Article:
Evolution in rapid prototyping/3D printing

A common remark I've heard at Lift France 11 about the session focused on fab labs and rapid prototyping dealt with the lack of business opportunities in these fields. Interestingly, the NYT had an overview of the current possibilities in this article. Various companies ranging from HP to Boeing are mentioned, showing the importance of this topic. But it's not what caught my attention. (A Fab bot encountered in Paris few months ago)

Instead, I found relevant to see what has changed in the field:

"The technology has been radically transformed from its origins as a tool used by manufacturers and designers to build prototypes.

These days it is giving rise to a string of never-before-possible businesses that are selling iPhone cases, lamps, doorknobs, jewelry, handbags, perfume bottles, clothing and architectural models. And while some wonder how successfully the technology will make the transition from manufacturing applications to producing consumer goods, its use is exploding. (...) Advocates of the technology say that by doing away with manual labor, 3-D printing could revamp the economics of manufacturing and revive American industry as creativity and ingenuity replace labor costs as the main concern around a variety of goods. (...) Manufacturers and designers have used 3-D printing technology for years, experimenting on the spot rather than sending off designs to be built elsewhere, usually in Asia, and then waiting for a model to return. Boeing, for example, might use the technique to make and test air-duct shapes before committing to a final design. (...) Moving the technology beyond manufacturing does pose challenges. Customized products, for example, may be more expensive than mass-produced ones, and take longer to make. And the concept may seem out of place in a world trained to appreciate the merits of mass consumption.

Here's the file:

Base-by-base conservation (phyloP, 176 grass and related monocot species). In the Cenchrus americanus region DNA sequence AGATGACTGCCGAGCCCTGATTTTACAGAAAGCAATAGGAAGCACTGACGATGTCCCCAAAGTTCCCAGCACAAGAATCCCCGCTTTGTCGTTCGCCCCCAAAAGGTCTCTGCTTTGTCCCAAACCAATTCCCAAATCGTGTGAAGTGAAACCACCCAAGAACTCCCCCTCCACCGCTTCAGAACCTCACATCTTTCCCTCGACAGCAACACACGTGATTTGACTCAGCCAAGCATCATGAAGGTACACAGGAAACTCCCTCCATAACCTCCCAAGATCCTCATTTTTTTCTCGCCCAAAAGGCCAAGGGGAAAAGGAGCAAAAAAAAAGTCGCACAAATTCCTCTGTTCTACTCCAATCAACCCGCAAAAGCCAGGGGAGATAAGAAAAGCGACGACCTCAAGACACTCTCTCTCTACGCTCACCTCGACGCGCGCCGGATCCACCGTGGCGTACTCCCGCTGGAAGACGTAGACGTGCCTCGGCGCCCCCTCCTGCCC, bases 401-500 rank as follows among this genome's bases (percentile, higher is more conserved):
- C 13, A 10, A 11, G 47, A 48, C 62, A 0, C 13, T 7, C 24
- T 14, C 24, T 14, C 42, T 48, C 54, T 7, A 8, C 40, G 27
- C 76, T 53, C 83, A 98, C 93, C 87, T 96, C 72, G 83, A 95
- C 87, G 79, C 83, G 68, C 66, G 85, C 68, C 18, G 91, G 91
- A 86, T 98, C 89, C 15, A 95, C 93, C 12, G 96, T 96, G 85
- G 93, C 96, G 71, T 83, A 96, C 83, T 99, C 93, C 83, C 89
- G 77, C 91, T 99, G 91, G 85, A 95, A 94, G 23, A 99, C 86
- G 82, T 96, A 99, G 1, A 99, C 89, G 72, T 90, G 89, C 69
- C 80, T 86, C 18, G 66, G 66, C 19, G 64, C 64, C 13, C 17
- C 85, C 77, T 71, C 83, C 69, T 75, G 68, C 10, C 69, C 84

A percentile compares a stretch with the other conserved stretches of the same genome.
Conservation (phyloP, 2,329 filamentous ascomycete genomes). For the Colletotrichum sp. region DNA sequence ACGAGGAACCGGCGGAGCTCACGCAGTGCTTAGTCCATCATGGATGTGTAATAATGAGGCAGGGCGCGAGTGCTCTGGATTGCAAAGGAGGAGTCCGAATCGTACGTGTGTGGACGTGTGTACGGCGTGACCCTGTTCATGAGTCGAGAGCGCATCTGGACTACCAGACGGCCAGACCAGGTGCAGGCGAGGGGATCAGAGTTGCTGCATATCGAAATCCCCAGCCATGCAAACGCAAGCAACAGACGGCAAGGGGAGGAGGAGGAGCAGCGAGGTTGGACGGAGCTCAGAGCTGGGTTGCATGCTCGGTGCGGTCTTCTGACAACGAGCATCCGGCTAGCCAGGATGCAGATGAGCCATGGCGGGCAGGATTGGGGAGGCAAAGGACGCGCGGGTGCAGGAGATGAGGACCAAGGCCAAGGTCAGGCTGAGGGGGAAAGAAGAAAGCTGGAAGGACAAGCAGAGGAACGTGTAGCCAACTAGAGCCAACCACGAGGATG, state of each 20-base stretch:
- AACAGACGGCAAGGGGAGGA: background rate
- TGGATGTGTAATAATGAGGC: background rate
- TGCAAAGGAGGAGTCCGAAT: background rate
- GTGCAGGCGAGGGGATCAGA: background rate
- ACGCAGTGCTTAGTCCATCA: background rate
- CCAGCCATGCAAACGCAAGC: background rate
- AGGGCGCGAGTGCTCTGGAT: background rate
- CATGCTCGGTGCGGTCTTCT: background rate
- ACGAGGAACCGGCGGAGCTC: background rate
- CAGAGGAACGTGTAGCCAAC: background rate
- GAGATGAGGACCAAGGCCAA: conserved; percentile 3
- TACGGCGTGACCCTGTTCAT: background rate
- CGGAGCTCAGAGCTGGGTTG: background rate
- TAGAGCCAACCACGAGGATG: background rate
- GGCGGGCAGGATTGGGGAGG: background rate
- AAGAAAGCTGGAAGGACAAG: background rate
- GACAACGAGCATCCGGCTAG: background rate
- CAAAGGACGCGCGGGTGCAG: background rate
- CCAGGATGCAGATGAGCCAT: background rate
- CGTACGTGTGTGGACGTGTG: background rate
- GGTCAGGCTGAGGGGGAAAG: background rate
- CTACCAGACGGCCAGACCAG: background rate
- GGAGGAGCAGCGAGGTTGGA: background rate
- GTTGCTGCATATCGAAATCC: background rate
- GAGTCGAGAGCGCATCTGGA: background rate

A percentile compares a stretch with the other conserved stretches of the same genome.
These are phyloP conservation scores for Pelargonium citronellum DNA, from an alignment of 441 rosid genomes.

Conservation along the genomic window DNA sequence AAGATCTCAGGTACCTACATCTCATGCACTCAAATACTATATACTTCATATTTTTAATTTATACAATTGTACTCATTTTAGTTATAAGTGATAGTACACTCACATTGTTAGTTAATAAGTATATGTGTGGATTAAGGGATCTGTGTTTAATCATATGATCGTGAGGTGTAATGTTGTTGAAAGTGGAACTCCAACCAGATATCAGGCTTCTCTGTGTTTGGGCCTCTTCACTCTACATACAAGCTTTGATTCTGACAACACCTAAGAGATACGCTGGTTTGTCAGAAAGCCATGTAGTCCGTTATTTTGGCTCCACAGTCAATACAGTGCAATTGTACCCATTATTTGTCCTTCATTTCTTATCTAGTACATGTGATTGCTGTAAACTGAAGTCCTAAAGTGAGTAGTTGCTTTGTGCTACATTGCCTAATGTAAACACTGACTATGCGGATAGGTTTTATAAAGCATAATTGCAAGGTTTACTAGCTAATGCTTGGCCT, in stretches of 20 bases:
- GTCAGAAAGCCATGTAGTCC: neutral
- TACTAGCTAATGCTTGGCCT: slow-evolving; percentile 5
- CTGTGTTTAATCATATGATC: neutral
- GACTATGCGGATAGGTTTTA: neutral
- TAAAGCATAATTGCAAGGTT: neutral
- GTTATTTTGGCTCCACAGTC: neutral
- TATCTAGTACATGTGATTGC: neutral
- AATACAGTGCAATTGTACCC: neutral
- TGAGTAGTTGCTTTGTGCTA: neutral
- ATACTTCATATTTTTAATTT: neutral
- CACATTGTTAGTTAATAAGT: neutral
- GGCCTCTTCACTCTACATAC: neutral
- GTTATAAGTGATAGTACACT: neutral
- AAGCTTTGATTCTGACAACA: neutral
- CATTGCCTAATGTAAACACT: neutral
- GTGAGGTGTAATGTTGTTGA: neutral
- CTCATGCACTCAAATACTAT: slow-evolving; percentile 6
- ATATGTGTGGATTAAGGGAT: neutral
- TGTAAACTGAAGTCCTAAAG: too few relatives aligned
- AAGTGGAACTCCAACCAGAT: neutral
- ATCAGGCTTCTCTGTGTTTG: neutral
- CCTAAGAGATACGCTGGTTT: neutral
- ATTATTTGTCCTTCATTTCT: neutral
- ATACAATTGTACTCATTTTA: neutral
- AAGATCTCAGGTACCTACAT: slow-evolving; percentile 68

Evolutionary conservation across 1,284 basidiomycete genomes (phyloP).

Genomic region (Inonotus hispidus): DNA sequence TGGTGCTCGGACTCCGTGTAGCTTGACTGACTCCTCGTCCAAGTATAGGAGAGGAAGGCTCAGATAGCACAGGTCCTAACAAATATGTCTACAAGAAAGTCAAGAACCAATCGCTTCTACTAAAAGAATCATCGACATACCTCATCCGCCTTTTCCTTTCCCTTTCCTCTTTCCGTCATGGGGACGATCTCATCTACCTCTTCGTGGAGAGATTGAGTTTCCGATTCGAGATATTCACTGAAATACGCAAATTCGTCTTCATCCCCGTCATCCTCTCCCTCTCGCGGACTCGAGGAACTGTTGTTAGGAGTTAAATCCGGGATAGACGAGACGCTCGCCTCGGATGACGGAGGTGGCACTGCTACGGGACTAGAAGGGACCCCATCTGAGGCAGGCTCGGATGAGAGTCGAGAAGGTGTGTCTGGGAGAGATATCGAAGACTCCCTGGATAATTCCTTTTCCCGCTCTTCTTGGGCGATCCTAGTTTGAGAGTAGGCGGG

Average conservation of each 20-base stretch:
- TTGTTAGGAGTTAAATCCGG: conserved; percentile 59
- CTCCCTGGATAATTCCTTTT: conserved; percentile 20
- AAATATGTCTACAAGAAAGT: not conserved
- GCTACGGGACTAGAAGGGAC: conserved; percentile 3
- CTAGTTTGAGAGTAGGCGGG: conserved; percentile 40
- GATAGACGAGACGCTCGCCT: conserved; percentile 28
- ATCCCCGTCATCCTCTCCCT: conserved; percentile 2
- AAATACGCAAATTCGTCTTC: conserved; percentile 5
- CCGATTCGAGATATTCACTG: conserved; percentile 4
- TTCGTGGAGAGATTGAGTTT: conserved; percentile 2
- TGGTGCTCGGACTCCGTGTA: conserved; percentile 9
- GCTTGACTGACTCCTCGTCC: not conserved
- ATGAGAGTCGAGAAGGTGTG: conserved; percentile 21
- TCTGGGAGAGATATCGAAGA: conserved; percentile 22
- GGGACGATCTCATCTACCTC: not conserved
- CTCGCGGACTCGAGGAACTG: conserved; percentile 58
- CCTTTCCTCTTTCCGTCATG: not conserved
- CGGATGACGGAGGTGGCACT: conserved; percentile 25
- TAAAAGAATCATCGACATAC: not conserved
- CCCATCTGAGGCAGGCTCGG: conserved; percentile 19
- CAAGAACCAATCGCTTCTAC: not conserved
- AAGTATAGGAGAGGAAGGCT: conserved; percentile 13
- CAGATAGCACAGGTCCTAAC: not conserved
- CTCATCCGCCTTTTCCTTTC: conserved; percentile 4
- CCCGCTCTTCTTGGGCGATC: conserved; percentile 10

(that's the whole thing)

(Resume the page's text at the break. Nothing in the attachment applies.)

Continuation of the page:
But as 3-D printing machines have improved and fallen in cost along with the materials used to make products, new businesses have cropped up."

Why do I blog this? Following up on previous talks at past Lift conferences, putting things in perspectives.